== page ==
Oceania Football Confederation > News > 2016 OFC U-20 Championship > Lone victory sends New Zealand top

Lone victory sends New Zealand top

New Zealand made a strong start to their first U-20 qualifying campaign in three years with a solid 3-0 win over Cook Islands while Solomon Islands put in an impressive second half performance to draw 2-2 with Tahiti.

New Zealand have not played in the OFC U-20 Championship since 2013 in Fiji, but made an impressive return to the regional stage with a dominant performance over Cook Islands.

But it wasn’t without its challenges as the well organised preliminary winners sat deep, defending with absolute determination to keep their opponents locked out.

New Zealand has a wealth of talent and experience at its disposal with captain Clayton Lewis and midfield colleague Moses Dyer putting in the hard yards.

But the difference today proved to be debutant Myer Bevan who claimed not one but three goals – each of them impressive strikes in their own right.

New Zealand coach Darren Bazeley praised his side’s ability to adapt to the conditions.

“We set out to win the game and did that pretty comfortably. We dominated possession, our back players did very well and they weren’t able to get a shot on goal,” Bazeley said.

“Lots of stuff happened in the game that I would like to be better, our final ball quality for example.

“But the guys have scored three goals, we’ve won the game and kept a clean sheet and dealt with the conditions. Hopefully now we can understand what it’s like to play here, it’s very difficult but we dealt with it well.”

For Cook Islands, avoiding the memory of their previous trip to Santo in 2013 for the OFC U-17 Championship was at the front of their minds and contributed to their approach to the game.

Captain Keegan Inia was integral the turnaround today with a number of key saves leaving his accomplished opponents frustrated.

But it was certainly a team effort for Cook Islanders who were delighted to keep the Kiwis contained at just 1-0 going into the break.

Coach Matt Calcott said they knew it would be a tough match but he’s proud of the way his charges stepped up to face the challenge.

“We’re very happy that we were able to contain the New Zealanders somewhat,” Calcott said.

“We’ve done a lot of out-of-possession work and that showed.

“Obviously a little disappointed we conceded that last goal there, but I can’t fault the boys, they’ve been absolutely fantastic since we came into camp.”

In the second encounter of the afternoon Tahiti leapt into the lead in the 13th minute courtesy of a stunning strike from Marc Seijidr which had the opposing keeper Desmond Tutu well beaten.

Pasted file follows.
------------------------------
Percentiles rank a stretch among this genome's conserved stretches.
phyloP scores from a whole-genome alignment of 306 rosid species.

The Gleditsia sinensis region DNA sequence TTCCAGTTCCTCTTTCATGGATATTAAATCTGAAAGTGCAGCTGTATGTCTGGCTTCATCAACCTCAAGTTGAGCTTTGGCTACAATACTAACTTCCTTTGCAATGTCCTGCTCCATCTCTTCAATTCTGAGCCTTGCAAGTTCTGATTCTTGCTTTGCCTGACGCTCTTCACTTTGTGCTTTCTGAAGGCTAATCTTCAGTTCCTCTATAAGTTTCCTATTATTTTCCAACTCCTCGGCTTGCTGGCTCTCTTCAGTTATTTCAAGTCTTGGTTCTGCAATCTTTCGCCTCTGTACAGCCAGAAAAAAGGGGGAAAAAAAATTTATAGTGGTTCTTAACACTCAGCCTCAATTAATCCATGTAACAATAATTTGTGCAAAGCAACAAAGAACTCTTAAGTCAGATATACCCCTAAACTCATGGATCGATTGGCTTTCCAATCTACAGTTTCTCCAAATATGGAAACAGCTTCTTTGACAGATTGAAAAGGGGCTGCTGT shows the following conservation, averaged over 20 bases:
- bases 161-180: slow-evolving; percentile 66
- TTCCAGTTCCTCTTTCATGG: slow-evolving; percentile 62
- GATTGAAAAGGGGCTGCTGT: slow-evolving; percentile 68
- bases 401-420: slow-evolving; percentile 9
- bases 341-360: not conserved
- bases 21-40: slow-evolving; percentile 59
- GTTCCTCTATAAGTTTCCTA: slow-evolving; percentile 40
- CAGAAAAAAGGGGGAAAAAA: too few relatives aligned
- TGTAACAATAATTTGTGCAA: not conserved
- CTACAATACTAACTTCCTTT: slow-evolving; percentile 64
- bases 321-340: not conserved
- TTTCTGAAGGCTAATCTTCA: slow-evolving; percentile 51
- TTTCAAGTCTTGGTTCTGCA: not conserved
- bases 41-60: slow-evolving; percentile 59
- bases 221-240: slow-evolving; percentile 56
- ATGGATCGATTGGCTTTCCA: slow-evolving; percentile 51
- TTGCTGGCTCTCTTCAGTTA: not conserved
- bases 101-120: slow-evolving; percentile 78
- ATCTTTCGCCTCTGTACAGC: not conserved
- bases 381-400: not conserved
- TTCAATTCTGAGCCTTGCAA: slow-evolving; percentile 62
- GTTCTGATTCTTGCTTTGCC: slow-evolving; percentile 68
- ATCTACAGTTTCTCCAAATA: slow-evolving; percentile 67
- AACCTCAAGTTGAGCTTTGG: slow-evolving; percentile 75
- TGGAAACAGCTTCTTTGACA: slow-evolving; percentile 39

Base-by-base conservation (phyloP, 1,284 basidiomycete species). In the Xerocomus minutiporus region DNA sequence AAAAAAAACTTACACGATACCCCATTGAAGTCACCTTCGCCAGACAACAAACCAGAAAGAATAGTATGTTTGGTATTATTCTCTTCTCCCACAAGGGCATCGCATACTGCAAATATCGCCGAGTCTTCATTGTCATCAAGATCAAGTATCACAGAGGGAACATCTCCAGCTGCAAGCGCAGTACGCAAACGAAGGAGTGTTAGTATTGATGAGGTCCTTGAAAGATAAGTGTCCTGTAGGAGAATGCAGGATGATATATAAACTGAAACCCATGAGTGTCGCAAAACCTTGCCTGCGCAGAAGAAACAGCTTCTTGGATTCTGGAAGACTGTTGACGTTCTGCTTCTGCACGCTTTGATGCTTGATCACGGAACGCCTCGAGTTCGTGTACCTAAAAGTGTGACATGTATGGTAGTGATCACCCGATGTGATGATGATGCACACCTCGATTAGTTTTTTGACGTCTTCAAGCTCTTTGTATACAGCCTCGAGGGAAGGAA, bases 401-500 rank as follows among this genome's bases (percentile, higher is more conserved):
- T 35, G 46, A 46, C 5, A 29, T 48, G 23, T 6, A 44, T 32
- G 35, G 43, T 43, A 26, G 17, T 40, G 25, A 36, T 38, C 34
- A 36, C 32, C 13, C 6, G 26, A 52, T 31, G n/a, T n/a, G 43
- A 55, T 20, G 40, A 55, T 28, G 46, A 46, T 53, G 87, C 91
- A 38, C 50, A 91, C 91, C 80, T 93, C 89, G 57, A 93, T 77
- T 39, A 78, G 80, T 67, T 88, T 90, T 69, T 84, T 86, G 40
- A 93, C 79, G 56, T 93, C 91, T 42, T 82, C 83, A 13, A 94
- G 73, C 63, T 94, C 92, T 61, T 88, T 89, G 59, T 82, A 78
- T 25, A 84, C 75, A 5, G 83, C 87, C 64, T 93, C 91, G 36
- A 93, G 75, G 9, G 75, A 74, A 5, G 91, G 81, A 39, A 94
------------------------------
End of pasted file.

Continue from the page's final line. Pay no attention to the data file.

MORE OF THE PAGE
That was followed up in the 34th minute by captain Heirauarii Salem whose free kick came pinging off the upright and in behind Tutu to give Tahiti a relatively comfortable 2-0 lead going into the break.

It must have been an inspiring team talk from coach Pedro Mateo as the Solomon Islands came back for the second half with a renewed sense of verve causing immediate problems for their opponents.

The awarding of a penalty in the 48th minute gave the Melanesians a chance to pull themselves into the match and Albert Witney made no mistake in slotting past Tetahio Teriinohopuaiterai.

Fifteen minutes later it was a beautiful strike from Richard Raramo that had the keeper beaten, with the ball just grazing the tips of Teriinohopuaiterai outstretched fingers.

Solomon Islands coach Mateo believes his side were justly rewarded for their second half performance.

“We had a long conversation at half-time although we had good vibes anyway because I think we had a good first half,” Mateo said.

“But we know against good teams like Tahiti, they know what to do and two mistakes – it’s two goals.

“We talked about this and we know our strength is how we treat the ball and how they came back into the game was a real positive for the side today.”

After taking the lead with a high pressing approach in the first half, Tahiti coach Ludovic Graugnard was disappointed his side weren’t able to hold onto the advantage.

“We decided to press the Solomon team especially when out of possession to prevent them from controlling the ball in the way we know they do.

“The first half we won on the field and we were rewarded for the strategy we put in place. The second half however, we conceded two goals following errors from our side and they took advantage of that.

“We were under a lot of pressure on the pitch from Solomon Islands, and from around the stadium as the crowd got behind our opponents and eventually we cracked under that pressure.”

Group B action continues on Tuesday 6 September with Solomon Islands taking on Cook Islands before Tahiti play New Zealand.

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